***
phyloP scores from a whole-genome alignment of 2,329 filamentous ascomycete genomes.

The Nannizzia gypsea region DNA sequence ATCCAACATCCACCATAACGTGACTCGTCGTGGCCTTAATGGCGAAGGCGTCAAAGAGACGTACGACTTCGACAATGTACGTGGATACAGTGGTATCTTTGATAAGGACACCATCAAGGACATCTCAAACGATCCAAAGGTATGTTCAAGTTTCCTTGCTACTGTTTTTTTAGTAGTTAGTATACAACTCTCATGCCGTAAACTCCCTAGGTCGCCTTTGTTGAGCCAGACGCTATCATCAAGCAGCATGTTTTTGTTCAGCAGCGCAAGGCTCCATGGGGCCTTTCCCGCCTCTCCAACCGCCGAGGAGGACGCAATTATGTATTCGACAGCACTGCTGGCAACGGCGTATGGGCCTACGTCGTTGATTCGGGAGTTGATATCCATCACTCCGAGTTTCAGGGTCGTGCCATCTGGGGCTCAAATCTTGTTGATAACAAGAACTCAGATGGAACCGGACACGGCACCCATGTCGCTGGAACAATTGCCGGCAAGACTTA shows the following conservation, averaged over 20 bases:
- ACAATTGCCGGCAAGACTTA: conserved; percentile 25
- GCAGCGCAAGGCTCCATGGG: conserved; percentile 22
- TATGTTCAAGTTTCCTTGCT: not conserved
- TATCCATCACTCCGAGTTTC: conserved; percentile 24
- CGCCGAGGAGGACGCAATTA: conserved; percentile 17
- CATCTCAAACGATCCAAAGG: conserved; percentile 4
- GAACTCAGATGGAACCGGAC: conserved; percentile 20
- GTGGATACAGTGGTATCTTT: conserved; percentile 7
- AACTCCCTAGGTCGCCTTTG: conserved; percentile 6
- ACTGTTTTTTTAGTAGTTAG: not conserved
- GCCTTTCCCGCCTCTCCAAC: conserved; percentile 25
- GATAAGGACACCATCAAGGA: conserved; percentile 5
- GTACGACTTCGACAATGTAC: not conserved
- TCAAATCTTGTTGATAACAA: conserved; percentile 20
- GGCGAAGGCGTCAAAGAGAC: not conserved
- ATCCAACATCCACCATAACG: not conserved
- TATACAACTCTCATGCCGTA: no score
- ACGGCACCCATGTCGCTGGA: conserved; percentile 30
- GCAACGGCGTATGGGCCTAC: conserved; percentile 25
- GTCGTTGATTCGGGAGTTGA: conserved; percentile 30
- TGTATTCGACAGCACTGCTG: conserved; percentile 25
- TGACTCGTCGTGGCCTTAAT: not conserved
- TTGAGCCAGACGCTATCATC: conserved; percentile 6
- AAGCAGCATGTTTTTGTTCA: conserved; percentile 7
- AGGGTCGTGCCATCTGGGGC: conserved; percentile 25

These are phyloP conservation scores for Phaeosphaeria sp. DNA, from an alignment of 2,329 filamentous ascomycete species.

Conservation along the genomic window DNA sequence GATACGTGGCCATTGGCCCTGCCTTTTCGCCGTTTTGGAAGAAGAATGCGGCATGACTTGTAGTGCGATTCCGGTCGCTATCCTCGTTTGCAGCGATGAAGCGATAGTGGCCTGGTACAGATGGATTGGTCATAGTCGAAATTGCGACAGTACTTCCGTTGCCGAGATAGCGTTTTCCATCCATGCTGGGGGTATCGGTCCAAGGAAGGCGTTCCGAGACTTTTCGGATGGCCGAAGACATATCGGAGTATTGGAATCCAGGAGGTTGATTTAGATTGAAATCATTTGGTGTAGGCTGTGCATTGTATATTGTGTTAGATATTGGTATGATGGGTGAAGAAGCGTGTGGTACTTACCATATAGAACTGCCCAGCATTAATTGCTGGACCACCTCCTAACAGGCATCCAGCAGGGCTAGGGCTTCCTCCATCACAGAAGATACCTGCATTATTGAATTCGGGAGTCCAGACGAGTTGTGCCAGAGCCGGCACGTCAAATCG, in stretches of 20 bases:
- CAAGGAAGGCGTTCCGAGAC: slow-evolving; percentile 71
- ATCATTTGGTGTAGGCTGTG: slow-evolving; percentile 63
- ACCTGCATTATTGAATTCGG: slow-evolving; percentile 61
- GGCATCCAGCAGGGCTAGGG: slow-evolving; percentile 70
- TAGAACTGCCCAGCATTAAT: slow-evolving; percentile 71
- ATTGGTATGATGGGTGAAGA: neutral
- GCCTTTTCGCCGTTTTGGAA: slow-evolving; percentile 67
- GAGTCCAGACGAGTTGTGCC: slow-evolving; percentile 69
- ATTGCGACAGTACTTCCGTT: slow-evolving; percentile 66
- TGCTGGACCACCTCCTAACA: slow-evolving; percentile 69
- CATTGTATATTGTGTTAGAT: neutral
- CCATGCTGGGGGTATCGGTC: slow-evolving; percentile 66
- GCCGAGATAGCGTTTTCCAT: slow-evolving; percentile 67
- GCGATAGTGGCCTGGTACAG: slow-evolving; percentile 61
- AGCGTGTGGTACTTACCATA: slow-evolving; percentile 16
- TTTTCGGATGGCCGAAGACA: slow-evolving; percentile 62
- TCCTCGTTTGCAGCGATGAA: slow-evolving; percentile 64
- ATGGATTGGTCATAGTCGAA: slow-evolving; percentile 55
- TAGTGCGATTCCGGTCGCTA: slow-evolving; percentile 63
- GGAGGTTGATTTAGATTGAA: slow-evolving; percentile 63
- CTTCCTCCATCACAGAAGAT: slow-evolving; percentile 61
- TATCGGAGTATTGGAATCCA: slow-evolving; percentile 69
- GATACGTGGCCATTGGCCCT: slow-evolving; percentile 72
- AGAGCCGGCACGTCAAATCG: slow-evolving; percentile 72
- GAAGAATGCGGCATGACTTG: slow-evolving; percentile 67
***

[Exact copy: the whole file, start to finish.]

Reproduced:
phyloP scores from a whole-genome alignment of 2,329 filamentous ascomycete genomes.

The Nannizzia gypsea region DNA sequence ATCCAACATCCACCATAACGTGACTCGTCGTGGCCTTAATGGCGAAGGCGTCAAAGAGACGTACGACTTCGACAATGTACGTGGATACAGTGGTATCTTTGATAAGGACACCATCAAGGACATCTCAAACGATCCAAAGGTATGTTCAAGTTTCCTTGCTACTGTTTTTTTAGTAGTTAGTATACAACTCTCATGCCGTAAACTCCCTAGGTCGCCTTTGTTGAGCCAGACGCTATCATCAAGCAGCATGTTTTTGTTCAGCAGCGCAAGGCTCCATGGGGCCTTTCCCGCCTCTCCAACCGCCGAGGAGGACGCAATTATGTATTCGACAGCACTGCTGGCAACGGCGTATGGGCCTACGTCGTTGATTCGGGAGTTGATATCCATCACTCCGAGTTTCAGGGTCGTGCCATCTGGGGCTCAAATCTTGTTGATAACAAGAACTCAGATGGAACCGGACACGGCACCCATGTCGCTGGAACAATTGCCGGCAAGACTTA shows the following conservation, averaged over 20 bases:
- ACAATTGCCGGCAAGACTTA: conserved; percentile 25
- GCAGCGCAAGGCTCCATGGG: conserved; percentile 22
- TATGTTCAAGTTTCCTTGCT: not conserved
- TATCCATCACTCCGAGTTTC: conserved; percentile 24
- CGCCGAGGAGGACGCAATTA: conserved; percentile 17
- CATCTCAAACGATCCAAAGG: conserved; percentile 4
- GAACTCAGATGGAACCGGAC: conserved; percentile 20
- GTGGATACAGTGGTATCTTT: conserved; percentile 7
- AACTCCCTAGGTCGCCTTTG: conserved; percentile 6
- ACTGTTTTTTTAGTAGTTAG: not conserved
- GCCTTTCCCGCCTCTCCAAC: conserved; percentile 25
- GATAAGGACACCATCAAGGA: conserved; percentile 5
- GTACGACTTCGACAATGTAC: not conserved
- TCAAATCTTGTTGATAACAA: conserved; percentile 20
- GGCGAAGGCGTCAAAGAGAC: not conserved
- ATCCAACATCCACCATAACG: not conserved
- TATACAACTCTCATGCCGTA: no score
- ACGGCACCCATGTCGCTGGA: conserved; percentile 30
- GCAACGGCGTATGGGCCTAC: conserved; percentile 25
- GTCGTTGATTCGGGAGTTGA: conserved; percentile 30
- TGTATTCGACAGCACTGCTG: conserved; percentile 25
- TGACTCGTCGTGGCCTTAAT: not conserved
- TTGAGCCAGACGCTATCATC: conserved; percentile 6
- AAGCAGCATGTTTTTGTTCA: conserved; percentile 7
- AGGGTCGTGCCATCTGGGGC: conserved; percentile 25

These are phyloP conservation scores for Phaeosphaeria sp. DNA, from an alignment of 2,329 filamentous ascomycete species.

Conservation along the genomic window DNA sequence GATACGTGGCCATTGGCCCTGCCTTTTCGCCGTTTTGGAAGAAGAATGCGGCATGACTTGTAGTGCGATTCCGGTCGCTATCCTCGTTTGCAGCGATGAAGCGATAGTGGCCTGGTACAGATGGATTGGTCATAGTCGAAATTGCGACAGTACTTCCGTTGCCGAGATAGCGTTTTCCATCCATGCTGGGGGTATCGGTCCAAGGAAGGCGTTCCGAGACTTTTCGGATGGCCGAAGACATATCGGAGTATTGGAATCCAGGAGGTTGATTTAGATTGAAATCATTTGGTGTAGGCTGTGCATTGTATATTGTGTTAGATATTGGTATGATGGGTGAAGAAGCGTGTGGTACTTACCATATAGAACTGCCCAGCATTAATTGCTGGACCACCTCCTAACAGGCATCCAGCAGGGCTAGGGCTTCCTCCATCACAGAAGATACCTGCATTATTGAATTCGGGAGTCCAGACGAGTTGTGCCAGAGCCGGCACGTCAAATCG, in stretches of 20 bases:
- CAAGGAAGGCGTTCCGAGAC: slow-evolving; percentile 71
- ATCATTTGGTGTAGGCTGTG: slow-evolving; percentile 63
- ACCTGCATTATTGAATTCGG: slow-evolving; percentile 61
- GGCATCCAGCAGGGCTAGGG: slow-evolving; percentile 70
- TAGAACTGCCCAGCATTAAT: slow-evolving; percentile 71
- ATTGGTATGATGGGTGAAGA: neutral
- GCCTTTTCGCCGTTTTGGAA: slow-evolving; percentile 67
- GAGTCCAGACGAGTTGTGCC: slow-evolving; percentile 69
- ATTGCGACAGTACTTCCGTT: slow-evolving; percentile 66
- TGCTGGACCACCTCCTAACA: slow-evolving; percentile 69
- CATTGTATATTGTGTTAGAT: neutral
- CCATGCTGGGGGTATCGGTC: slow-evolving; percentile 66
- GCCGAGATAGCGTTTTCCAT: slow-evolving; percentile 67
- GCGATAGTGGCCTGGTACAG: slow-evolving; percentile 61
- AGCGTGTGGTACTTACCATA: slow-evolving; percentile 16
- TTTTCGGATGGCCGAAGACA: slow-evolving; percentile 62
- TCCTCGTTTGCAGCGATGAA: slow-evolving; percentile 64
- ATGGATTGGTCATAGTCGAA: slow-evolving; percentile 55
- TAGTGCGATTCCGGTCGCTA: slow-evolving; percentile 63
- GGAGGTTGATTTAGATTGAA: slow-evolving; percentile 63
- CTTCCTCCATCACAGAAGAT: slow-evolving; percentile 61
- TATCGGAGTATTGGAATCCA: slow-evolving; percentile 69
- GATACGTGGCCATTGGCCCT: slow-evolving; percentile 72
- AGAGCCGGCACGTCAAATCG: slow-evolving; percentile 72
- GAAGAATGCGGCATGACTTG: slow-evolving; percentile 67